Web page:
Why no one told me about poly chords?

and how do i explore them with scaler?

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Hi @s-a

For the uninitiated may I just clarify what you mean by a polychord. It is a chord consisting of two triads built one above the other but where the two chords are different, eg and Emaj above an Amaj.

Although Scaler does not identify these as polychords I think you may find it does include some as chord extensions. When detecting Emaj (2nd inversion) above Amaj (1st inversion) Scaler identified the chord as Amaj9/C# (Aaron Copeland uses this chord in Appalachian Spring)

This is enharmonic with Emj above Amaj.

My only thought for Scaler 2.8 is to either record the chords in midi into Scaler, or to build them in the Chord page when you want to use them.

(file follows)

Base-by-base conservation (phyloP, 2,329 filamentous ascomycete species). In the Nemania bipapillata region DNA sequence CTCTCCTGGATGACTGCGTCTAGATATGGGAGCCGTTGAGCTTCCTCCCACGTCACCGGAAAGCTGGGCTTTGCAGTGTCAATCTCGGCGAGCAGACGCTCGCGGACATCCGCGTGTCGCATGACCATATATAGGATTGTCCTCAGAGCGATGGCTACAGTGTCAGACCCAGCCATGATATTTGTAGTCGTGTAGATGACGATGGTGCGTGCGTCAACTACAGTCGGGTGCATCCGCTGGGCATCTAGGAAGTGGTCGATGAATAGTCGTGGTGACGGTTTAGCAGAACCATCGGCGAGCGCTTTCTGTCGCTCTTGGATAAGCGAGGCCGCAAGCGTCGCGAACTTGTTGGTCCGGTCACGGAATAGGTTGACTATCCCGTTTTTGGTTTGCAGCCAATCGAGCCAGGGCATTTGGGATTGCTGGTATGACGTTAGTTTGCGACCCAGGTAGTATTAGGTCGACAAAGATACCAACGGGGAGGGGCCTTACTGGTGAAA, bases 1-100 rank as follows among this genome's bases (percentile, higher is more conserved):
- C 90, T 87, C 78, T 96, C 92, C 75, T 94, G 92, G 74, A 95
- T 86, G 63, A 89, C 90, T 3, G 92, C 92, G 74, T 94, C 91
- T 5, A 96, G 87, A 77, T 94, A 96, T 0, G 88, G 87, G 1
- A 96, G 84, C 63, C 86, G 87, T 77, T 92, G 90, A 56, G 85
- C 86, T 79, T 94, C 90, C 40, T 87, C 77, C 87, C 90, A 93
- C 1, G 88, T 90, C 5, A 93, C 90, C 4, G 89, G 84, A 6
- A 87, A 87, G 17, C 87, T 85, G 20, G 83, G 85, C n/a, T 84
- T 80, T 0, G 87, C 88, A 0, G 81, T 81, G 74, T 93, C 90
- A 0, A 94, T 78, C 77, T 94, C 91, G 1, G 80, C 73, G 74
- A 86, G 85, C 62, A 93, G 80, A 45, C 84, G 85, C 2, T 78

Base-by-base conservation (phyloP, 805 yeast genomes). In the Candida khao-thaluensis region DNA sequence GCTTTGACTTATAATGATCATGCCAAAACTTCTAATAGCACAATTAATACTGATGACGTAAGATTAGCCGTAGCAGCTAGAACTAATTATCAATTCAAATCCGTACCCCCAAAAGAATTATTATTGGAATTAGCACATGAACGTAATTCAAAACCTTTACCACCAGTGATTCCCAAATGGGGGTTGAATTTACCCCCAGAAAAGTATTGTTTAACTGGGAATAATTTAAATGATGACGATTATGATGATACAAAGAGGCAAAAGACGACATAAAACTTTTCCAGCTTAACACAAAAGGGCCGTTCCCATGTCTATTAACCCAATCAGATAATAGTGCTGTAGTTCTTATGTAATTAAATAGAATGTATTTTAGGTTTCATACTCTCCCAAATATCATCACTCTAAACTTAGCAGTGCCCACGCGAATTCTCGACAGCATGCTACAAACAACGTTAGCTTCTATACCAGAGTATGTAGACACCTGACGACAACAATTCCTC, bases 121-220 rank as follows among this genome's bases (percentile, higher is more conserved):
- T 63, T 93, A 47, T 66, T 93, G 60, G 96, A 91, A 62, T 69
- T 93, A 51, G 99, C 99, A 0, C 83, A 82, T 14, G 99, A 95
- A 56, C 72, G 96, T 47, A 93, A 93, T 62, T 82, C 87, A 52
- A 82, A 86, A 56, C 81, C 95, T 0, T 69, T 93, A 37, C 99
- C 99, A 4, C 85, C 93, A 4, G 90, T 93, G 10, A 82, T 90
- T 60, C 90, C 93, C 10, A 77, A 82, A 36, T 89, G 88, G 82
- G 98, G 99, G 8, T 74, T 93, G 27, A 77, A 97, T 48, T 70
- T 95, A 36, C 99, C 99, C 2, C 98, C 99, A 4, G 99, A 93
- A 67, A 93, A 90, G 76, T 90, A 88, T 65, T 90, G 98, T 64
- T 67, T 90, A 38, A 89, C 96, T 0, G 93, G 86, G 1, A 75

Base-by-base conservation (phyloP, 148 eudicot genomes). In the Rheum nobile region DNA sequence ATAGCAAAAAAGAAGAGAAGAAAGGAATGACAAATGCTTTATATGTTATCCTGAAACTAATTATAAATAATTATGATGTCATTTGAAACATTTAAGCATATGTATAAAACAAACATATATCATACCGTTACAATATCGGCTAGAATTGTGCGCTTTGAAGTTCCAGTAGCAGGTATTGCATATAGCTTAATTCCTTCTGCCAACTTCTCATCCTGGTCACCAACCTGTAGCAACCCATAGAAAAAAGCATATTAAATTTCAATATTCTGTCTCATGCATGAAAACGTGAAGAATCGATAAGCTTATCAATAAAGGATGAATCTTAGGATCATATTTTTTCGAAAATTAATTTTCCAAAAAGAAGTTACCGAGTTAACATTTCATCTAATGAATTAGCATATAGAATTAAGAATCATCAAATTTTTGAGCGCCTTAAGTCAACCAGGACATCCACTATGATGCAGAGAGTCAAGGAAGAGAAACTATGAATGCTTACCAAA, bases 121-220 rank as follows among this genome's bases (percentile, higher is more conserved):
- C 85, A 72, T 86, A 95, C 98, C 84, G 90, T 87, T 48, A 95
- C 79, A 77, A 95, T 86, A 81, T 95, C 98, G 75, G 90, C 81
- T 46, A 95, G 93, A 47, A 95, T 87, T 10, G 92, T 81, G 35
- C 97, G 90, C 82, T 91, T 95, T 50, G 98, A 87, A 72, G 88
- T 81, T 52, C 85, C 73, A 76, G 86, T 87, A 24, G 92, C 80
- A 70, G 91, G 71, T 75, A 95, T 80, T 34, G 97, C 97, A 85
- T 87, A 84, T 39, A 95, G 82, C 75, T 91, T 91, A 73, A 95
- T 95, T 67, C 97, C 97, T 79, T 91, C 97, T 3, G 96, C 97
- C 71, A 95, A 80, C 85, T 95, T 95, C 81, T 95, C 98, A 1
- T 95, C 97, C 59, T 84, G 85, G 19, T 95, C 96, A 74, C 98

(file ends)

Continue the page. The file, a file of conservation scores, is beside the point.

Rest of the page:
One final thought if you want to build a progression based on a polychord I have just tried building progressions starting from Amj9/C# using options on the MOD page and they do sound good (to my ear). I have attached a 4 chord progression below.

Amj Pooly 1-Chords.xml (767 Bytes)

Hope this helps

Happy New Year


ty! i thought about to use 2 instances in parallel. but i use scaler because i do not know music rules :confused: so … would be nice to have a co composer telling me the no gos, may its worth a feature request.

This guy on youtube says i am allowed to play maj on min chord?! why nobody told me that? this is a complete new universe. i bet composers in star wars and indiana jones cheated in one of these ways. i need to find a timeslot to study this. pretty hard beside full time job. happy new year too :flushed:

IMHO music theory is a set of rules that are for guidance, rather than blind obedience. Having said this, Scaler can help you to compose principally using the Suggest option on the MAIN page and the MOD page. There are a number of videos showing this.

The best test is to use your ears - if it sounds right then it is right.

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If you want to sound like Star Wars / Indiana Jones composers then head straight to modulation and the chromatic mediant preset! (PS We will reintroduce the ability to play one chord over another this year!)